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Better Off Dead This work has been published in the Teen Ink monthly print magazine. This work has won the Teen Ink contest in its category.

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“And what exactly do you think you're gonna do with that there gun, Curtis?”

Curtis turned and looked at me with a frown of unmistakable sorrow and sympathy. His fingers that held the rifle twitched and his other hand reached up to scratch his thick, brown hair. “You know darn well what I'm gonna do with it, Danny.”

“You ain't gonna shoot my dog,” I snapped. “He's my dog, and you don't have no right to shoot him.”

“When Ma and Pa are away I'm in charge, and you know it,” my brother countered. His tall, gangly stature seemed to sway with the spring breeze filtering into the kitchen from the screen door, and his large brown eyes said what he wouldn't say to me. “Your dog is eating all the eggs and all the chickens. I'm tellin' you, Danny, he's goin' mad; we gotta put him down.”

My little fingers curled angrily around the glass of milk, and I looked up at him. “I'll tie him up,” I pleaded. “He won't get to no chickens if I tie him up, Curtis, I promise!”

“I tied him up once already, and he got outta that in no time,” my brother replied. “Somethin's wrong with your dog, and I got no choice but to put him outta his misery. You know that's what Pa would do.”

“No I don't!” I argued as I threw my chair back and stood up. “Why don't you wait 'til Pa comes home and then see what he says?”

“Pa ain't gonna be home for another five days, Danny! We can't wait that long! In five days your dumb dog'll have eaten every last chicken we own!”

I fell back into my chair and rested my head on the table. I couldn't let him kill Houston; he was the sweetest dog I ever had. I found him when he was just a pup lost along the side of the road. When he had saw me walking toward him his little ears had perked up, and he jumped right into my lap. I couldn't let him die.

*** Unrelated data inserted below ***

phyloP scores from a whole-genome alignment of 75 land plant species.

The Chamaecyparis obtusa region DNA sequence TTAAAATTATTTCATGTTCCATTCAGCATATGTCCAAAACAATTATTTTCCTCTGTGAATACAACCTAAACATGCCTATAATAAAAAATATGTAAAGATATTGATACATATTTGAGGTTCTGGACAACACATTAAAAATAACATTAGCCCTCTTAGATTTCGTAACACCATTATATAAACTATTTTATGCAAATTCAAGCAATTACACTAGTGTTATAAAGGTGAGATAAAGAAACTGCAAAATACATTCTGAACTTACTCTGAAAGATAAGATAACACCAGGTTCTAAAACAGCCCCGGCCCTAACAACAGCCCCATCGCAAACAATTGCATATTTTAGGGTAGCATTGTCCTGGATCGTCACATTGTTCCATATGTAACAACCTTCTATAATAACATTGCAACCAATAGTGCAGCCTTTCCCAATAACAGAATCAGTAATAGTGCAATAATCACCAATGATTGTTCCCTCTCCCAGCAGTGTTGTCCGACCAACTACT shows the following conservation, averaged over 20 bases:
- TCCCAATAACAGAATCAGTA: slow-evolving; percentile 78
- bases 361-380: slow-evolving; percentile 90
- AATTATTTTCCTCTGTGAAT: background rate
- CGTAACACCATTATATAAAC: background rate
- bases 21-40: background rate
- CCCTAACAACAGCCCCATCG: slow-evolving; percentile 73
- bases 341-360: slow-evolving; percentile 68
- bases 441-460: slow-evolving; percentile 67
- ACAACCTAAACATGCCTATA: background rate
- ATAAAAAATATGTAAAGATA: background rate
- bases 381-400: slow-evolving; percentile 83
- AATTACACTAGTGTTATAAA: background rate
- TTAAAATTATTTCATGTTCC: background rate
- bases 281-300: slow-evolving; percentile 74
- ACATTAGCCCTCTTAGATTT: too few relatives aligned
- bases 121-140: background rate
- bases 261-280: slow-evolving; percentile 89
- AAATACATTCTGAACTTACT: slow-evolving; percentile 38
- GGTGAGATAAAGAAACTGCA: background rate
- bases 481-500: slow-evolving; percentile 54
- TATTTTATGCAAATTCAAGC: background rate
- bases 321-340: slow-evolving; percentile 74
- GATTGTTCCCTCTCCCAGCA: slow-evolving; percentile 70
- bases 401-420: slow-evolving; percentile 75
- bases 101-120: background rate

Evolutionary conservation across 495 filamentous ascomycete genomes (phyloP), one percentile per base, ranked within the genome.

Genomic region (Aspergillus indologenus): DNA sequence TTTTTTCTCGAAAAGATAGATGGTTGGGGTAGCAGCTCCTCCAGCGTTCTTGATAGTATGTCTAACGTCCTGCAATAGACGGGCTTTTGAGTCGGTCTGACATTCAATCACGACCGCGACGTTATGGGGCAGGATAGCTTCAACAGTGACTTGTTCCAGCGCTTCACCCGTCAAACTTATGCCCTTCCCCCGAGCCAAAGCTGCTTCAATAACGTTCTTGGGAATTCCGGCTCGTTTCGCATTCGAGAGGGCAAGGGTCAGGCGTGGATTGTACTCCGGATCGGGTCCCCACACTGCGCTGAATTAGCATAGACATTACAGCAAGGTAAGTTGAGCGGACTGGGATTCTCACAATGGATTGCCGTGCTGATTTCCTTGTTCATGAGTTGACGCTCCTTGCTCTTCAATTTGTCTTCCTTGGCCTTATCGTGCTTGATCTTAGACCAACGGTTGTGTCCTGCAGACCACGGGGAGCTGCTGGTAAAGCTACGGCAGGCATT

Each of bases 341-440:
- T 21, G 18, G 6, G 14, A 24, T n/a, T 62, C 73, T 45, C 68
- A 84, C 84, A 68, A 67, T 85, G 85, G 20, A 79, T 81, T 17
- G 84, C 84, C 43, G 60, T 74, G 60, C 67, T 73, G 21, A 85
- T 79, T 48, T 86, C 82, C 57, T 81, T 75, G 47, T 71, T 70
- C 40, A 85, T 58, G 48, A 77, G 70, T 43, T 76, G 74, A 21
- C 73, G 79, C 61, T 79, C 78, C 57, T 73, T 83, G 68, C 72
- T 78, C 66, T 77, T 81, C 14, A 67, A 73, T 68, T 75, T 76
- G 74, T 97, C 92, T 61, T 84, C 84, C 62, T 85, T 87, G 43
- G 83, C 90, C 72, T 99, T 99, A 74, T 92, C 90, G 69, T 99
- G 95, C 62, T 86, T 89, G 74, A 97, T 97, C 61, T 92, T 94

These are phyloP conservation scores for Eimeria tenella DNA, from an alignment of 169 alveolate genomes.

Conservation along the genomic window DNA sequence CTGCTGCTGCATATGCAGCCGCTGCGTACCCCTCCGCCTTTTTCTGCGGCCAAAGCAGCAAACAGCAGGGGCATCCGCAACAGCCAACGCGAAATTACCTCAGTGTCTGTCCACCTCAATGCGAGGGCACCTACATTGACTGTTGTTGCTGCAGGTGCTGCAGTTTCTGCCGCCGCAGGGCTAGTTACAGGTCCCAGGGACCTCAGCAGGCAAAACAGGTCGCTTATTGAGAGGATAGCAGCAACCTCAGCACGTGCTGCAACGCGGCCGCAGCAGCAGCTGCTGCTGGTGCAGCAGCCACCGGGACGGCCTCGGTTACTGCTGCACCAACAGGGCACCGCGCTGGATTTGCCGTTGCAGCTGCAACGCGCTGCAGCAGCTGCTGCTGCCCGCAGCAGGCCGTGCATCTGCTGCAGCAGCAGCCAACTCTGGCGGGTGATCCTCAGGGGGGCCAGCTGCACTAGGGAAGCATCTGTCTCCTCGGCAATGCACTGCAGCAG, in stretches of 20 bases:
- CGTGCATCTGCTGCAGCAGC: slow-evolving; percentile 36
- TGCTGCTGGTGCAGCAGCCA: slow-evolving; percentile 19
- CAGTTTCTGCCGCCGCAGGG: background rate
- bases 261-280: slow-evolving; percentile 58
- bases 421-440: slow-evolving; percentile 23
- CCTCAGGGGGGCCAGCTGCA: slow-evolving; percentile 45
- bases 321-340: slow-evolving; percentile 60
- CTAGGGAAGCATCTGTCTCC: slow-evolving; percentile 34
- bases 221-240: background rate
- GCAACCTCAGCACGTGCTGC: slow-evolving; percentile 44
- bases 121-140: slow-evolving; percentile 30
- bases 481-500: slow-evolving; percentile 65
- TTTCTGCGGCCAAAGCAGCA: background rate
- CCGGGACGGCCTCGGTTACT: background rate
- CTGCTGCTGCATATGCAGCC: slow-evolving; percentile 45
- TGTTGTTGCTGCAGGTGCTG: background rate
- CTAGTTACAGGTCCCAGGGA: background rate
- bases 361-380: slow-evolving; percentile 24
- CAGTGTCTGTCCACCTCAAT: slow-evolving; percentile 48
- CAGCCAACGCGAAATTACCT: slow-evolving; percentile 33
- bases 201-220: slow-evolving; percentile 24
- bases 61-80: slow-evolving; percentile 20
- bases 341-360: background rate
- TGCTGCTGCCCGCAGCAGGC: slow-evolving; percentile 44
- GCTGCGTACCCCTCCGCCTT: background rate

“Listen, Danny, I know you're sad, but you gotta get over it,” Curtis mumbled as he walked toward the door. “You won't even have to see him after I'm done with him; I'll take care of it all.”

When I heard the screen door slam, I finally got some life back in me and raced out of the house. “You can't kill him!” I shouted. “I won't let you!”

Curtis was walking to the barn where we had my dog locked up. He looked at me with a face full of impatience and annoyance. “I told you already, I gotta do it. Please don't make this harder than it's gotta be.”

I felt the wetness of the tears that streamed down my face, and I brushed my hair out of my eyes. “Let me shoot him then. He's my dog, let me kill him. It's only right.”

“Danny, do you even know how to shoot a gun?”

“I went huntin' with Pa and Houston all the time last fall! I might be eleven, Curtis, but I sure ain't dumb.”

Curtis sighed and gave him the rifle. “Fine, you do it. But, if you don't have the guts then come get me and I'll take care of it. You don't gotta do this, Danny.”

I nodded as I took the gun from my brother with cold fingers. I looked down at the death machine. Curtis patted me once on the shoulder and started back to the house. I turned to the barn where my dog was.

Maybe he was going mad. A couple weeks ago he got bit by that raccoon he was tussling with, but I didn't tell nobody because nobody needed to know – especially Curtis. That coon had probably been mad, and maybe he made my dog mad. Any coon that's out in the middle of the day ain't right ….

I opened the creaky barn door and peered into the dark. The air smelt musty. “Houston, boy, come here!”

I heard the rattle of a collar, and sure enough my Doberman came running. He jumped up and put his front paws on my shoulders and started licking me all over my face. I told him to stop, but set down the gun and hugged him as hard as I could.

My dog wasn't mad.

I didn't care about what my brother said, and I wasn't going to kill my perfectly healthy dog.

I grabbed Houston by the collar and led him out of the barn. I looked around the back yard warily to make sure my brother wasn't anywhere in sight. When the coast was clear I ran with my dog clear across the yard and into the thick forest. My little legs ran fast, and Houston ran even faster.

“I ain't gonna kill you, boy,” I told my dog as I patted him on the head. “Just 'cause you killed a couple chickens and stole a couple eggs don't make you mad. You were just hungry, that's all.”

Houston and I walked deeper into the forest and didn't stop until the sun had almost set. I didn't know if we would ever be able to find our way back, but I didn't really care. I just wanted to be with my dog and I didn't want to go back so Curtis could yell at me and shoot Houston in the head.